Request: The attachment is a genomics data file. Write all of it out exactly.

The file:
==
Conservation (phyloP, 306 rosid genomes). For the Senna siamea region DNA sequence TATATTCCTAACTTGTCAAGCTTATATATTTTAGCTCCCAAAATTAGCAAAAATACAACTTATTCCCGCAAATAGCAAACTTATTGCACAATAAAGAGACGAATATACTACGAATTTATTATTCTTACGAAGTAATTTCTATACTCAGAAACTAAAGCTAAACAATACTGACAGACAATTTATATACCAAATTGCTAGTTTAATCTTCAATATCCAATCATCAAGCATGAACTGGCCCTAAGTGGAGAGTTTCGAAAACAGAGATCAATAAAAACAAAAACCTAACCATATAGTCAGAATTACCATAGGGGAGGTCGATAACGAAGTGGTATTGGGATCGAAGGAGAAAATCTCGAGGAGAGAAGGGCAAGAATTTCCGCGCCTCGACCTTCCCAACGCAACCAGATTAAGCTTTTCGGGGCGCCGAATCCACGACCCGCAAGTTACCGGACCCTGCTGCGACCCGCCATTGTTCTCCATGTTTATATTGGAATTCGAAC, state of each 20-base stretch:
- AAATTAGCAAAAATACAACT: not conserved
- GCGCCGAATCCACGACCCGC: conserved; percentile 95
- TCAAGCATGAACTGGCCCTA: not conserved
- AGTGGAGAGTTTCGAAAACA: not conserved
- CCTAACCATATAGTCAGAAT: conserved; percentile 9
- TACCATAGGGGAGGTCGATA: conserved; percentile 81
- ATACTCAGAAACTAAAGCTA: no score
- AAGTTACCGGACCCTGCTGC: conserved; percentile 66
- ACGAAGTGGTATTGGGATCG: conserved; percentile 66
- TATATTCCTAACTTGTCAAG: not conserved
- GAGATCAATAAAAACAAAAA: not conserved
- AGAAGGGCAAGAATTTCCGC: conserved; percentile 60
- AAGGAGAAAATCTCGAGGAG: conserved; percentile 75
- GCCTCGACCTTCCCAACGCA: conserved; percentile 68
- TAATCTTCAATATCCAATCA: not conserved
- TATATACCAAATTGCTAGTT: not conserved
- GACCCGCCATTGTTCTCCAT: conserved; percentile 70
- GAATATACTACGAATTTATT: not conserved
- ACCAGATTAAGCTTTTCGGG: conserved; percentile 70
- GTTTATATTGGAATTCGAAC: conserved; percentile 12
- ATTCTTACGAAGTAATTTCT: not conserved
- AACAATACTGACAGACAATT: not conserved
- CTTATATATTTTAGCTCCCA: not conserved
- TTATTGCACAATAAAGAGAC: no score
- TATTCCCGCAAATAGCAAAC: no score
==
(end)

Conservation (phyloP, 306 rosid genomes). For the Senna siamea region DNA sequence TATATTCCTAACTTGTCAAGCTTATATATTTTAGCTCCCAAAATTAGCAAAAATACAACTTATTCCCGCAAATAGCAAACTTATTGCACAATAAAGAGACGAATATACTACGAATTTATTATTCTTACGAAGTAATTTCTATACTCAGAAACTAAAGCTAAACAATACTGACAGACAATTTATATACCAAATTGCTAGTTTAATCTTCAATATCCAATCATCAAGCATGAACTGGCCCTAAGTGGAGAGTTTCGAAAACAGAGATCAATAAAAACAAAAACCTAACCATATAGTCAGAATTACCATAGGGGAGGTCGATAACGAAGTGGTATTGGGATCGAAGGAGAAAATCTCGAGGAGAGAAGGGCAAGAATTTCCGCGCCTCGACCTTCCCAACGCAACCAGATTAAGCTTTTCGGGGCGCCGAATCCACGACCCGCAAGTTACCGGACCCTGCTGCGACCCGCCATTGTTCTCCATGTTTATATTGGAATTCGAAC, state of each 20-base stretch:
- AAATTAGCAAAAATACAACT: not conserved
- GCGCCGAATCCACGACCCGC: conserved; percentile 95
- TCAAGCATGAACTGGCCCTA: not conserved
- AGTGGAGAGTTTCGAAAACA: not conserved
- CCTAACCATATAGTCAGAAT: conserved; percentile 9
- TACCATAGGGGAGGTCGATA: conserved; percentile 81
- ATACTCAGAAACTAAAGCTA: no score
- AAGTTACCGGACCCTGCTGC: conserved; percentile 66
- ACGAAGTGGTATTGGGATCG: conserved; percentile 66
- TATATTCCTAACTTGTCAAG: not conserved
- GAGATCAATAAAAACAAAAA: not conserved
- AGAAGGGCAAGAATTTCCGC: conserved; percentile 60
- AAGGAGAAAATCTCGAGGAG: conserved; percentile 75
- GCCTCGACCTTCCCAACGCA: conserved; percentile 68
- TAATCTTCAATATCCAATCA: not conserved
- TATATACCAAATTGCTAGTT: not conserved
- GACCCGCCATTGTTCTCCAT: conserved; percentile 70
- GAATATACTACGAATTTATT: not conserved
- ACCAGATTAAGCTTTTCGGG: conserved; percentile 70
- GTTTATATTGGAATTCGAAC: conserved; percentile 12
- ATTCTTACGAAGTAATTTCT: not conserved
- AACAATACTGACAGACAATT: not conserved
- CTTATATATTTTAGCTCCCA: not conserved
- TTATTGCACAATAAAGAGAC: no score
- TATTCCCGCAAATAGCAAAC: no score